Variables

The Basic workspace execution memory is automatically partitioned by the interpreter according to the number of program lines entered by the user and the variable storage space required. If more than 54K RAM is required then data must be stored as files which use filespace in other pages of RAM. For further details see HUNTER Memory Organisation. However arrays of numerals or strings may be dimensioned as normal, the filing operation being totally transparent to the user.

Line Numbers

Line Numbers are in the range 0 to 65535. Each line can be up to 254 characters long, including the line number. Extra lines can be inserted in the text by simply typing in a new line number between the two lines of interest. In view of this, it is recommended that line numbers are separated by an increment of 10 for each new line. Line numbers are stored in binary form and occupy a constant space in memory regardless of the number chosen. Each line number requires 2 bytes of memory.

Variable Storage

HUNTER variables can be stored as either single or double precision floating point numbers. All simple variables are single precision giving 6 digit accuracy. Variables are designated by one alphabetic character (A-Z) followed by an optional alphanumeric character (A-Z) (0-9), giving up to 962 separate variables.

Simple variable names ON, TO, IF, LN, AS, OR and PI should be avoided as these are also reserved words. Use as variables can lead to execution errors.

Numerical Arrays

Additionally, variables may form a one-dimension array using "DIM". Variable arrays may optionally be designated double precision giving 14 digit accuracy but with an additional memory overhead. Single precision arrays are designated by a number in parentheses following the variable name.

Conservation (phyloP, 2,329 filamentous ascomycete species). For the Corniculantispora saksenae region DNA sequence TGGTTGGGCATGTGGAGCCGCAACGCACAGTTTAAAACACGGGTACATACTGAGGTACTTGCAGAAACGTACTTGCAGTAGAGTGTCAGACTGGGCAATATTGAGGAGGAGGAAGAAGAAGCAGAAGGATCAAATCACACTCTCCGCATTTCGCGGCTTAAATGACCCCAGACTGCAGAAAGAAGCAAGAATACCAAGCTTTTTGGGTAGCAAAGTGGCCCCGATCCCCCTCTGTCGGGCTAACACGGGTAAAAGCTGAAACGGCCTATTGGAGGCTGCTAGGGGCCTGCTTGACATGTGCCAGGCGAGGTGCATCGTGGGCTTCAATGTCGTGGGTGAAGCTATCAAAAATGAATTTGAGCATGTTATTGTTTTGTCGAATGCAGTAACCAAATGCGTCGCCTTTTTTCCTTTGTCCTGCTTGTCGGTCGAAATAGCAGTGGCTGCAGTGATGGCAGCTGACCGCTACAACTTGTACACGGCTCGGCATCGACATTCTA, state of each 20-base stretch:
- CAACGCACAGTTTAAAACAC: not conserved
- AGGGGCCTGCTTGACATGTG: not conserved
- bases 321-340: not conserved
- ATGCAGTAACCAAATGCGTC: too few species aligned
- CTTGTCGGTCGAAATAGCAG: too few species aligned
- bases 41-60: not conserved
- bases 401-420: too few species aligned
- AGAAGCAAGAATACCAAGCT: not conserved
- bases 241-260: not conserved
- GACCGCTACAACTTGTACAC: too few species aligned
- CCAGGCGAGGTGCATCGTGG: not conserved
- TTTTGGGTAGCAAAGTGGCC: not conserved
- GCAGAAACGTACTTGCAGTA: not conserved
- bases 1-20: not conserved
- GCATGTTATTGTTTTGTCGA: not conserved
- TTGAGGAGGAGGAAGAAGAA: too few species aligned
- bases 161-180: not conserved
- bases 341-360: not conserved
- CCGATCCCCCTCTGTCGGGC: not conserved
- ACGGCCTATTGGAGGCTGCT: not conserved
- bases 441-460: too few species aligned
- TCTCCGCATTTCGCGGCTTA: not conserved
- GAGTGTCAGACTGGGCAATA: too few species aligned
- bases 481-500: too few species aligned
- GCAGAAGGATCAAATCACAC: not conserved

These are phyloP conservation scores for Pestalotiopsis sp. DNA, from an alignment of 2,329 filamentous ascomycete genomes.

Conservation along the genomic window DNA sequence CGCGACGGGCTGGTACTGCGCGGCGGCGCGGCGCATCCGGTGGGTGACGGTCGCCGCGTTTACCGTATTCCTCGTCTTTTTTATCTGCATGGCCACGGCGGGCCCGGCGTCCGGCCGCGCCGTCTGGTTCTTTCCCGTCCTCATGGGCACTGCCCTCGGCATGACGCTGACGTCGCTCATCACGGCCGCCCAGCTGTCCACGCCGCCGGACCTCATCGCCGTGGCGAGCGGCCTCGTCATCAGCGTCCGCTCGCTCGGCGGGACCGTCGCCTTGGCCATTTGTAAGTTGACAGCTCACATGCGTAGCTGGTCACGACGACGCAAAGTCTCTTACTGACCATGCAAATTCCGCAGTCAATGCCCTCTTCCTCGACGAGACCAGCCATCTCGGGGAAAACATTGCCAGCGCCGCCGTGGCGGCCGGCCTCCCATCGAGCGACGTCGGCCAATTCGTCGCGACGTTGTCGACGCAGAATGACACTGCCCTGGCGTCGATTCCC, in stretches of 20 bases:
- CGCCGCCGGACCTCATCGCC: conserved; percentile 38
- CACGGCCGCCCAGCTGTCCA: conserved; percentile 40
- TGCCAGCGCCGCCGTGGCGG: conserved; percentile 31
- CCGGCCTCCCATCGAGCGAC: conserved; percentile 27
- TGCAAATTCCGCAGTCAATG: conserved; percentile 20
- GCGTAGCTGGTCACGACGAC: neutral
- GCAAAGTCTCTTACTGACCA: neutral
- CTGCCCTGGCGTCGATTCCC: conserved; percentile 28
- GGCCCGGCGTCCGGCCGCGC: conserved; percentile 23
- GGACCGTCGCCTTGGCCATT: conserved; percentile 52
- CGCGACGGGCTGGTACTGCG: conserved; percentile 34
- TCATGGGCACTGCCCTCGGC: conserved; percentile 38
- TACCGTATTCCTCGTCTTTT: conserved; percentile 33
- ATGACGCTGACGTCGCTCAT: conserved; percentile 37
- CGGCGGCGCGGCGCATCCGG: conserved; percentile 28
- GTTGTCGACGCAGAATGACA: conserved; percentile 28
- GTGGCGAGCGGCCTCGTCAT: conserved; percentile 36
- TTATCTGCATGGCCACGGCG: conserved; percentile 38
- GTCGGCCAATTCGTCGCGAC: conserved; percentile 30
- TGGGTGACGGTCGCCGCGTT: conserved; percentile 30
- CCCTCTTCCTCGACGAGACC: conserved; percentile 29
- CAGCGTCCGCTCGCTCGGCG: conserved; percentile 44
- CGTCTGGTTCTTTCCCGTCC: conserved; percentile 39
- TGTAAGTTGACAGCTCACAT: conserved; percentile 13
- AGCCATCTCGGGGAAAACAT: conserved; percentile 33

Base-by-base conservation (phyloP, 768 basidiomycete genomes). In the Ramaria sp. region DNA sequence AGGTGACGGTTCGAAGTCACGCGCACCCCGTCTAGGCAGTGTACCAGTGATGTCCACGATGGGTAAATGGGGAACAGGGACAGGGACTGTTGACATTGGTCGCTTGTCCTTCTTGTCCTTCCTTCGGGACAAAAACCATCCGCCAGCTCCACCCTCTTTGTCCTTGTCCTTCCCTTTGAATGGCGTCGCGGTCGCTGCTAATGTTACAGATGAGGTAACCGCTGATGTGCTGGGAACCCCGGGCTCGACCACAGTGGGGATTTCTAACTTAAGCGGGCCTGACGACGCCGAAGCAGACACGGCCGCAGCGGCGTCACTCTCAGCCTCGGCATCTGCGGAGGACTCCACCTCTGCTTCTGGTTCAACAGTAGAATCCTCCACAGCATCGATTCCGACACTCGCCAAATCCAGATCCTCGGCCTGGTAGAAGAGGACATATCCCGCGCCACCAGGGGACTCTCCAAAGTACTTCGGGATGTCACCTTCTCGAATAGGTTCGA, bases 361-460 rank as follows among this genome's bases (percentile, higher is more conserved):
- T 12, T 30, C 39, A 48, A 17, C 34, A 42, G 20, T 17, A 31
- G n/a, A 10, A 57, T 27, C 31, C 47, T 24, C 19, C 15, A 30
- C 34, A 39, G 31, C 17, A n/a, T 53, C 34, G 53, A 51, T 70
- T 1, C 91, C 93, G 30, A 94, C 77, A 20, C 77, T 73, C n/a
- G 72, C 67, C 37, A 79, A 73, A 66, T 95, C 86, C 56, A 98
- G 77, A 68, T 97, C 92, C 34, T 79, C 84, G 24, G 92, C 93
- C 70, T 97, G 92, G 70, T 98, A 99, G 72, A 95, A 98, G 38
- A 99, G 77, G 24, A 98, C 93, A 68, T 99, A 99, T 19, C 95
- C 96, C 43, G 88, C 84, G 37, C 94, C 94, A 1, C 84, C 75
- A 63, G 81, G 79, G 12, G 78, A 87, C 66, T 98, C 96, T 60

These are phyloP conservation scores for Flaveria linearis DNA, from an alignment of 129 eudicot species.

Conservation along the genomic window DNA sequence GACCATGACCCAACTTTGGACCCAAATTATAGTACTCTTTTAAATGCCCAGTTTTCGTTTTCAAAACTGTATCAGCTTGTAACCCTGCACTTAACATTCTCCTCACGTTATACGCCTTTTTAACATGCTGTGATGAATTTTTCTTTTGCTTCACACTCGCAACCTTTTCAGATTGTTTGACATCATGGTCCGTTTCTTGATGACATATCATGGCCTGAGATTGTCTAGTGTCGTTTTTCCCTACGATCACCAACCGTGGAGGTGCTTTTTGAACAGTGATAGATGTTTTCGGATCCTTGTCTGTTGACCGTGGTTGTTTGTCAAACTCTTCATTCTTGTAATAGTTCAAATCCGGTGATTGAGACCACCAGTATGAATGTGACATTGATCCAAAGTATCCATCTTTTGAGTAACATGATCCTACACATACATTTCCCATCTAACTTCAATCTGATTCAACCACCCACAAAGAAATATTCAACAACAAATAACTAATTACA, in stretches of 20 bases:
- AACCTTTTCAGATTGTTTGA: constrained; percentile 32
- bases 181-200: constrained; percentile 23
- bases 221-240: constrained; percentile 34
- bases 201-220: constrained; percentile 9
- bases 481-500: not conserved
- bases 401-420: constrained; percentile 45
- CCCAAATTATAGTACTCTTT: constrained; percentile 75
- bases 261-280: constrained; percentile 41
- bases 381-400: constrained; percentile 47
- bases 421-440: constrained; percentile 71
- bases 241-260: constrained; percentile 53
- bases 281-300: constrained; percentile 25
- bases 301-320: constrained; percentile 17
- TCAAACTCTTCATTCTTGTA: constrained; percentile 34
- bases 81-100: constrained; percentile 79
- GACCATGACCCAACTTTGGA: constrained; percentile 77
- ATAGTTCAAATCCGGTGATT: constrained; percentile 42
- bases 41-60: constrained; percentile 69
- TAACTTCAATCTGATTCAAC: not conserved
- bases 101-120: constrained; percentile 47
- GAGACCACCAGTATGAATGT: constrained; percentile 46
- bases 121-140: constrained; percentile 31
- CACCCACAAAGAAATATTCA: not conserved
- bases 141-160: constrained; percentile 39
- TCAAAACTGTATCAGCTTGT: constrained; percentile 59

e.g. A1(19),Z(2),C(X),A(20*T),AD(10),AZ(62)

There can be 962 separately identified arrays of single precision.

The number in parentheses can be an expression. Each variable occupies 5 bytes of HUNTER’S user memory in arrays 7 bytes otherwise.

Double Precision

Double Precision arrays are identified by the symbol '!' followed by a number or expression in parentheses. Double precision variables have 14 digit accuracy.

e.g. A1!(19),Z!(Z),C!(X),AA!(23)

These are a further 962 arrays.

Each double precision element occupies 9 bytes of HUNTER memory.

Default Values

All numeric arrays default to 11 elements unless dimensioned with DIM statement.

String Storage

Single element string arrays are automatically assigned without a DIM statement. The default length is 20 characters.

String names are defined exactly as variable names, with one alphabetic character (A-Z) and one optional alphanumeric character (A-Z, 0-9) followed by the '$' symbol giving a total of 962 separately identified string variables.

HUNTER supports strings of 8 bit characters including the full ASCII character set.

The maximum length of any string is 254 characters, with a default size of 20 characters.

DIM A1$(10,15)

defines a string array of 11 elements, each of which can be up to 15 characters long.

The maximum size of an array depends on the memory available.

Examples of String variables are:

A1$,Z$,C5$(22),H$(J),MM$(32)

String variables can be initialised using LET, just assigned using =(equate), or READing from DATA statements.

The first element of a string array may be referenced with just the variable name, without the need for any number in parentheses.

Example:

A1$,Z$ Actually refer to the variables A1$(0),Z$(0)

A single variable may therefore be defined as:

ST$(0,10) and used as:
ST$

Multiple Statements

HUNTER Basic supports multiple statements in a single program line. Statements are separated by a colon (:).

Example:

100 A=0:B=10: PRINT A,B:B=11

The primary use of this feature is to reduce the program size. It may also make a program more legible. If a colon is used at the end of a line, END is assumed and program execution stops.

The following statements cannot form part of a multiple statement:

If REM is used in a multiple statement, it must be the last statement in the line.